Lucky Shabangu of South Africa attended the Haggai Leader Experience (HLE) three years ago, but his passion for sharing the Gospel predates his earliest childhood memories.

“As my mother relates the story, at five years of age during the evening family prayer sessions, I was able to read the scripture and explain it like a mature person … At the age of ten or twelve, my Sunday school teacher was late for class, and I apparently took over and started teaching the fellow kids in church. When the teacher finally came and saw me teaching, he hid behind the door and listened to me until I finished preaching.”

This passion for sharing the Good News followed Lucky through his college years at the University of Johannesburg, where he was instrumental in inspiring a revival on his college campus. Like many Haggai leaders, Lucky is bi-vocational. He works in the marketplace as a civil engineer while also pastoring a church. And while Lucky’s focus has always been on Kingdom work, he realized the demanding role of pastoring a church had pulled his focus from his first passion: sharing the Gospel with the unreached.

“I realized that after I became an official pastor of a church, I relaxed on advancing the Gospel and gave my focus to building the church.”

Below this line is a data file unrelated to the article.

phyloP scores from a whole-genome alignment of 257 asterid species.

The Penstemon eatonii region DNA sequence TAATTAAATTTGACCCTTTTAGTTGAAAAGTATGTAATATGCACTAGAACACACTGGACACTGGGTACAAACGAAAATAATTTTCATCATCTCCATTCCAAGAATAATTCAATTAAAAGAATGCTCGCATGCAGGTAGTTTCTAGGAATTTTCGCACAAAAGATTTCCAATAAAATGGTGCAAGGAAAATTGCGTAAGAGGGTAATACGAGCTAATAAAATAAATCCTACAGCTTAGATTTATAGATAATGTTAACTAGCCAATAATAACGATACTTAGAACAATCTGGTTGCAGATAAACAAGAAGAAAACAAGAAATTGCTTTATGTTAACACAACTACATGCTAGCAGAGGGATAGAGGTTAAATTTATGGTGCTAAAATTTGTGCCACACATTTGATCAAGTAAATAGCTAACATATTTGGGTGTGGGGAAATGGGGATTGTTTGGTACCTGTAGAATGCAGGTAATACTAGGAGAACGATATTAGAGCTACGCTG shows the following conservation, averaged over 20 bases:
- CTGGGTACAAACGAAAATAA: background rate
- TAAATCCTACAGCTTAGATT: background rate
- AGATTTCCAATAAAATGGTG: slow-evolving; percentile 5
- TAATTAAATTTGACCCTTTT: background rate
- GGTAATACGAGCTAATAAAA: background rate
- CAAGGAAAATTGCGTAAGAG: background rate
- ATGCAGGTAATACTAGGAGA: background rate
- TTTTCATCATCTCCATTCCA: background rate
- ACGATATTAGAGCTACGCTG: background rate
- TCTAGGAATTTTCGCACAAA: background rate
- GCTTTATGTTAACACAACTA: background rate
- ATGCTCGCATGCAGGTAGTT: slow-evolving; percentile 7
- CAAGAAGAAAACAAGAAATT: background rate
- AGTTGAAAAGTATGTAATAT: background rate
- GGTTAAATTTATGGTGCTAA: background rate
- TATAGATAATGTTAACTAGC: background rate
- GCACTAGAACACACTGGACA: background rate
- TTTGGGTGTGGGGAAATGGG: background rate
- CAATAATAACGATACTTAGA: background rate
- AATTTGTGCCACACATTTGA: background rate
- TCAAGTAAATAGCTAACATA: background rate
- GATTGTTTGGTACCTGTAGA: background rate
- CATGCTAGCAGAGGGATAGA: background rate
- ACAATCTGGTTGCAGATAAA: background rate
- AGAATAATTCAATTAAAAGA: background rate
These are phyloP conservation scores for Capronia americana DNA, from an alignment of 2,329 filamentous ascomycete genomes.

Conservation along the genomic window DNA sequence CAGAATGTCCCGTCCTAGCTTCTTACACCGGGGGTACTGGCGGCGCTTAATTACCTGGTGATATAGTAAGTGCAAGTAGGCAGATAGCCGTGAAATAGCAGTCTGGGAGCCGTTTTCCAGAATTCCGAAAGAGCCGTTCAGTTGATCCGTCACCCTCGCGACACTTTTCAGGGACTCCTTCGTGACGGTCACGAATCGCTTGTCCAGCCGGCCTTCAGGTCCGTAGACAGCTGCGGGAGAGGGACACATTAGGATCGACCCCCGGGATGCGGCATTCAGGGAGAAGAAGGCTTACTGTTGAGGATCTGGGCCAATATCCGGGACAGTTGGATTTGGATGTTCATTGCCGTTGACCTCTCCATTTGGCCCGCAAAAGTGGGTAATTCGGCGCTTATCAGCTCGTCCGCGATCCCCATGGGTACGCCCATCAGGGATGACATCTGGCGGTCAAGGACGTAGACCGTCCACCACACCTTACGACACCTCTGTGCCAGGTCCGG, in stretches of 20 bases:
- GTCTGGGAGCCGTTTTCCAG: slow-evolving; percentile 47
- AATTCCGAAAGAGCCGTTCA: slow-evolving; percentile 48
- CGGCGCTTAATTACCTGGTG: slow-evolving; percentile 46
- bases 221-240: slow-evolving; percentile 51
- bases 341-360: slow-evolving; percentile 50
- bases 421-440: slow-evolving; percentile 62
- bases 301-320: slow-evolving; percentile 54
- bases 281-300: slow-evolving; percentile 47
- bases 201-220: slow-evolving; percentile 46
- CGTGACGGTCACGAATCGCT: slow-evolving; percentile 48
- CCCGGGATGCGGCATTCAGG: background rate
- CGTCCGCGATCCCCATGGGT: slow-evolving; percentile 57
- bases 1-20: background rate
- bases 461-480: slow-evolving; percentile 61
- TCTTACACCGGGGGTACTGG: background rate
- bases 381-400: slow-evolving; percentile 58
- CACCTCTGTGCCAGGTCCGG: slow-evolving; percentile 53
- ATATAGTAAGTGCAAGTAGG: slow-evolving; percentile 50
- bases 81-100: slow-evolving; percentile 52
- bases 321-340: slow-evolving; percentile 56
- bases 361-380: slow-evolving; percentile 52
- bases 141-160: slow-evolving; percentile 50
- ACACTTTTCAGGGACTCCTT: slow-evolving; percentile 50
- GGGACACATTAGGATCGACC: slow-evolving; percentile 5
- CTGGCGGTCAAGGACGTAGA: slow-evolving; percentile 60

In 2018, however, Lucky attended the HLE, and the passion that motivated him as a young boy was reignited.

“As soon as I arrived back in my country, I drafted a program of Gospel-sharing campaigns that included evangelism workshops. Two things were very clear to me: reach non-Christians, and equip Christians to become leaders. I was ready to pay any cost to ensure that the Gospel reached people.”

Lucky’s campaigns strategically focused on students in schools and merchants serving in urban marketplaces. For underprivileged students, Lucky’s ministry provides free uniforms to start the school year, and this ministry has created unique opportunities to build relationships in local schools.

“I knew this would open a door to preach the gospel to thousands of learners in different schools. Fortunately, I would also have the opportunity to speak to the school’s management and the parents of all the learners that benefitted from the school outreach program.”

For local merchants, he began preaching and organizing Gospel events in high-traffic business districts.

“We would do one-on-one outreach and open-air preaching. This would allow us to reach out to people that never have an opportunity to attend church because they are forever on the streets and shops selling for a living.”

Before the pandemic, Lucky and his team set a goal of sharing the Gospel with 100K people. Though lockdown restrictions have created challenges in reaching this goal, Lucky and his team have reached more than 21,400 with the Gospel and equipped nearly 2,000. And Lucky considers this work to be the greatest privilege of his life:

“The HLE brought a complete change in my life. I can confidently say that I am now doing and have given my life to the work of reaching those in Gospel poverty. Although I knew the significance of evangelism, the HLE ignited a flame in my heart, and I will not let it die … I believe the greatest call any believer can ever have is to leave everything behind and pursue to preach the Gospel.”